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Russia Reform Monitor - No. 2124

Recognition for Ukraine's separatists;
Putin moves to protect believers

Edited by Amanda Azinheira, Kaitlyn Johnson and Garrett Lynch
March 27, 2017


February 19: 

The Russian government's decision to recognize passports issued by separatists in eastern Ukraine is impeding progress toward peace between Moscow and Kyiv. The order to recognize separatist documentation came directly from President Vladimir Putin, just as the foreign ministers of Russia and Ukraine agreed to a new ceasefire deal. Observers are crying foul at the development, which they say makes violations of the newly-signed ceasefire more likely. "The steps taken last night by Russia to recognize these documents are making implementation more difficult" because they "recognition of those who issue the documents," Lamberto Zannier, Secretary General of the Organization for Security and Cooperation in Europe, 
has told Radio Free Europe/Radio Liberty

February 20:

Vitaly Churkin, Russia's ambassador to the United Nations, has died suddenly of cardiac arrest at the age of 64. 
According to the New York Times, the heart attack occurred while he was at work in his New York office, just one day before his birthday. The New York Police Department has found no evidence of foul play. Ambassador Churkin had recently been uncharacteristically absent from committee meetings, sparking speculation about his health. While Churkin was known to be privately critical of President Putin, he was nonetheless a staple of Russian foreign policy, loyally serving and publicly defending the Kremlin before Turtle Bay since the time of Mikhail Gorbachev. 

February 21:

The Moscow Times reports that Russian officials have been instructed to ensure that incumbent Vladimir Putin attains at least 63 percent of the vote in the country's upcoming presidential election in 2018. The Kremlin expects a "record voting turnout," and is looking to beat the current record of 70 percent support set in 2008 with Dmitri Medvedev's election to the presidency. 

Given widespread concern over voter fraud and ballot stuffing, government sources have taken pains to stress that the process will be "transparent." But for most Russians, the results of the election are largely a foregone conclusion. Popular expectation is that, despite current economic hardship and widespread discontent, Putin will win the vote handily, publicly reaffirming his mandate.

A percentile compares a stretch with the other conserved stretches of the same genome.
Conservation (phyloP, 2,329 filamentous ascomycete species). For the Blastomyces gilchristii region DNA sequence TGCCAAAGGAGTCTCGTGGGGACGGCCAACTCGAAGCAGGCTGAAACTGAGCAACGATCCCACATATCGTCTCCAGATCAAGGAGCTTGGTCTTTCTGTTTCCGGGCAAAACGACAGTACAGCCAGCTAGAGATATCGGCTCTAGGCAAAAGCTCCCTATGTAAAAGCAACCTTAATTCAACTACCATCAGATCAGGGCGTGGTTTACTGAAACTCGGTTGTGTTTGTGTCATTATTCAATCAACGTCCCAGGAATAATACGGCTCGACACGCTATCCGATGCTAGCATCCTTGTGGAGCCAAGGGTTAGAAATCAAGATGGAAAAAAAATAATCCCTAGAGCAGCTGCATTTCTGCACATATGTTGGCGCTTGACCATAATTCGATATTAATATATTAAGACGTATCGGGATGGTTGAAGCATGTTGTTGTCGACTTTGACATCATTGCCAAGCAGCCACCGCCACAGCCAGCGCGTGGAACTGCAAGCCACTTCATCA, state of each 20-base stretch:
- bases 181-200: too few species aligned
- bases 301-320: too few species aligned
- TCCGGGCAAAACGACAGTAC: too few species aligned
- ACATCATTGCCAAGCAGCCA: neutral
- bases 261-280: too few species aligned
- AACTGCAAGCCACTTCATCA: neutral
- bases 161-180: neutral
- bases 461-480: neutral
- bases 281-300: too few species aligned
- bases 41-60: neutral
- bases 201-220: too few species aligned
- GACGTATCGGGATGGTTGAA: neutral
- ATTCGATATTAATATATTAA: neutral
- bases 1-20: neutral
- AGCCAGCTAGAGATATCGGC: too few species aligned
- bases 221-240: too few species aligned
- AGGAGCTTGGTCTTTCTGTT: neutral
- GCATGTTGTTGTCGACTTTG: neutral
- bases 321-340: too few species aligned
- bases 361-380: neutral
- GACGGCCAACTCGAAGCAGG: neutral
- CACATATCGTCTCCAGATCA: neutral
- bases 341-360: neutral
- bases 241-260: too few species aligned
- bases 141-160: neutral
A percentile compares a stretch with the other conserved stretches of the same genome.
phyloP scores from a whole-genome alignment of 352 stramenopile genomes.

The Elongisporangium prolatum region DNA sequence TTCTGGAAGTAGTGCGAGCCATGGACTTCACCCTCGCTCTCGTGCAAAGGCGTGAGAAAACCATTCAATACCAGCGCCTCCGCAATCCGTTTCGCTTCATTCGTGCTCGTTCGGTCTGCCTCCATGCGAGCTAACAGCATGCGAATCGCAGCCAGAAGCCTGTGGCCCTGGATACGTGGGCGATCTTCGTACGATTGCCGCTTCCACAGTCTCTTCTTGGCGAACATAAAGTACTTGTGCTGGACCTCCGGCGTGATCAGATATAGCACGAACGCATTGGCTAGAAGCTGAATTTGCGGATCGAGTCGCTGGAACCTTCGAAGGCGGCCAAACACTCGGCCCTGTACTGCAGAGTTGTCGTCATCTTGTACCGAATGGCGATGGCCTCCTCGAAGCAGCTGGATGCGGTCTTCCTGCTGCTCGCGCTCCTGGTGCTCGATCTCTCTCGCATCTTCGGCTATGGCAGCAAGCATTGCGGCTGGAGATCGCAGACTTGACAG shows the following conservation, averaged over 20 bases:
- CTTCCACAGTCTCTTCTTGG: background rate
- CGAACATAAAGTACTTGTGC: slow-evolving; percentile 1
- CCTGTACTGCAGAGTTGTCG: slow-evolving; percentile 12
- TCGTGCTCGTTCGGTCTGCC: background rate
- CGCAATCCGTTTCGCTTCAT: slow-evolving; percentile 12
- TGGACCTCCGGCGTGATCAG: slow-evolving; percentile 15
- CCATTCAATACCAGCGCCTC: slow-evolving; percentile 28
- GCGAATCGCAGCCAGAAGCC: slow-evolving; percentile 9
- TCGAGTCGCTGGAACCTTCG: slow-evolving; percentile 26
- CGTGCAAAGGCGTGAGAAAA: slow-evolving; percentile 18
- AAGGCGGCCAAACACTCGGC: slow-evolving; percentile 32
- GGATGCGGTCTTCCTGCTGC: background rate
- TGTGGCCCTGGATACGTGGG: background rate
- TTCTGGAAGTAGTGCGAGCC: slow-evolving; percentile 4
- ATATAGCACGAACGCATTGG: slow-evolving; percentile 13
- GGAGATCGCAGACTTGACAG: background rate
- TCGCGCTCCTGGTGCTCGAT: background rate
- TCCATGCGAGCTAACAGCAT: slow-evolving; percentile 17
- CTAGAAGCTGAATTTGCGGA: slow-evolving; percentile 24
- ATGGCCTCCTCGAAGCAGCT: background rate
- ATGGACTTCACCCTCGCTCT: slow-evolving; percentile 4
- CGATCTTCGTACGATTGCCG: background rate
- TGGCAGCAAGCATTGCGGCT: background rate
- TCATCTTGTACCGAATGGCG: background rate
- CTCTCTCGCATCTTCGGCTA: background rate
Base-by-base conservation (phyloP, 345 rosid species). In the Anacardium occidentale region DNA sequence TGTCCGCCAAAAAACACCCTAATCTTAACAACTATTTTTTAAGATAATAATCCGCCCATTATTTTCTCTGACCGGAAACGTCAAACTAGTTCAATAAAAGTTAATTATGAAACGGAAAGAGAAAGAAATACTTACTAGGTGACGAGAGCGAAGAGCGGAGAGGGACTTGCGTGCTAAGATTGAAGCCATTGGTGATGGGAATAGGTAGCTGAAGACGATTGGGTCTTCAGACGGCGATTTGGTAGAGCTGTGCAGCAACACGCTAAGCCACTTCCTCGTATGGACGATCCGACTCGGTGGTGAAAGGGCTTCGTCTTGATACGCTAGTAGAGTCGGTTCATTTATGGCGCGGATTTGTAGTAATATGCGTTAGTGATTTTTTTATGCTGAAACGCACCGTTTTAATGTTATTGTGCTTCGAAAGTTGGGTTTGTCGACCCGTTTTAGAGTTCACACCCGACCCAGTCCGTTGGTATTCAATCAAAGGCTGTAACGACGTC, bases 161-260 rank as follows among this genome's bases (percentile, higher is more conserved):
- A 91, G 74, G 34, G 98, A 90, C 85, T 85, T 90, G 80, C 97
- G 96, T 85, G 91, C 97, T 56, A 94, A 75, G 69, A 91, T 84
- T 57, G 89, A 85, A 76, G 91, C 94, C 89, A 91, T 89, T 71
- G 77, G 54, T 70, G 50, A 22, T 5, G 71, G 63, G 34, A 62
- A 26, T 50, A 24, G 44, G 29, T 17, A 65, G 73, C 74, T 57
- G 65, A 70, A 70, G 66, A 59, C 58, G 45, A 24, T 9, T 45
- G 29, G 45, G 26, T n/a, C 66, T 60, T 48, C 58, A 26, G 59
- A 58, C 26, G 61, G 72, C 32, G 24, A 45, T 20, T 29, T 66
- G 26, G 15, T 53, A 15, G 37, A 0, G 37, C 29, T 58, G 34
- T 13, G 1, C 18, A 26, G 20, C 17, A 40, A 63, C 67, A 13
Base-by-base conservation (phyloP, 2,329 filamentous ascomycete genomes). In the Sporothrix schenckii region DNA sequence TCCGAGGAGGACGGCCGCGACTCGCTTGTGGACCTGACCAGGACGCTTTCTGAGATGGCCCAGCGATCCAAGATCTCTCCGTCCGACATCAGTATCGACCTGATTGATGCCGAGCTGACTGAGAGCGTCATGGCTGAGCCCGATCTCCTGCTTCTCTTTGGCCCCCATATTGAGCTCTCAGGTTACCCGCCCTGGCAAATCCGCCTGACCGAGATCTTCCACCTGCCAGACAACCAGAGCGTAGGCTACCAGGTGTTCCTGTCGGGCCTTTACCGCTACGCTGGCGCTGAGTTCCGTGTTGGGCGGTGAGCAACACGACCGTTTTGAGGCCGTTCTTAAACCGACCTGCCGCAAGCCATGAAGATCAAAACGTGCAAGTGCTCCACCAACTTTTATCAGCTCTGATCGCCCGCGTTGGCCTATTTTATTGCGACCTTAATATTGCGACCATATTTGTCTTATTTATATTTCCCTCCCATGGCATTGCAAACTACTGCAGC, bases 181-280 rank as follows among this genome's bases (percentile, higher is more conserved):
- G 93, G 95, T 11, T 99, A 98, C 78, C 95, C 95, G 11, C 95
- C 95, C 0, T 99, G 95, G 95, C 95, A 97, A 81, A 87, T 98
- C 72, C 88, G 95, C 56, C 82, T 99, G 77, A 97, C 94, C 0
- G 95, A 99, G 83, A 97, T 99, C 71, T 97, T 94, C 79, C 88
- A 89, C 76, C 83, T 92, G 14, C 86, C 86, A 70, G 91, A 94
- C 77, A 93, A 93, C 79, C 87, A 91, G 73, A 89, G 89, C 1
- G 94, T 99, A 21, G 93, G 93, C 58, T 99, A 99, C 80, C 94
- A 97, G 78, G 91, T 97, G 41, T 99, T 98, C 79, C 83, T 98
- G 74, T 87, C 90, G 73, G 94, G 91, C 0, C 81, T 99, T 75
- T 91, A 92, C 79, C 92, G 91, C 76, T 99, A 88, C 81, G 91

Russian authorities are cracking down and arresting individuals under the claim that they "insult(ed) the feelings of religious believers." This controversial criminal offense has been in effect since the law on religious belief was signed by President Putin in June 2013 following the very public trial of the all-female band "Pussy Riot." While rarely enforced since its introduction, the law has increasingly been employed by authorities to justify the prosecution of church critics and religious dissidents, 
reports Politico

According to Alexander Verkhovsky, director of the Moscow-based SOVA Center, a public policy think tank, enforcement of the measure is strategic, insofar as it allows the state to "strengthen its ideological stance on ties with the church" - a relationship which the government has been keen to emphasize to the public. The law has likewise proven to be a useful tool to many hardline Orthodox Christians in their campaign to reshape Russian society, though at the expense of individual rights and civil liberties. 

February 22:

According to the New York Times, the Russian Foreign Ministry has set up a new section on its government website that will highlight articles it considers to be "fake news." Ministry spokeswoman Maria Zakharova has defined "fake news" as any reports that fail to include an official Russian reaction or the Russian position on a given issue, or which cite unidentified sources. Experts fear, however, that under such a vague definition any article the Russian government doesn't like can simply be labelled as "fake news" - and that the new initiative is aimed at discrediting all news sources that report on Russia by creating counter-narratives that confuse and mislead the general public. So far five publications - Bloomberg, the New York TimesNBC News, London's Daily Telegraph and the Santa Monica Observer - have been singled out as "fake" by Russian authorities.


Related Categories: Russia; Russia and Eurasia Program; Ukraine

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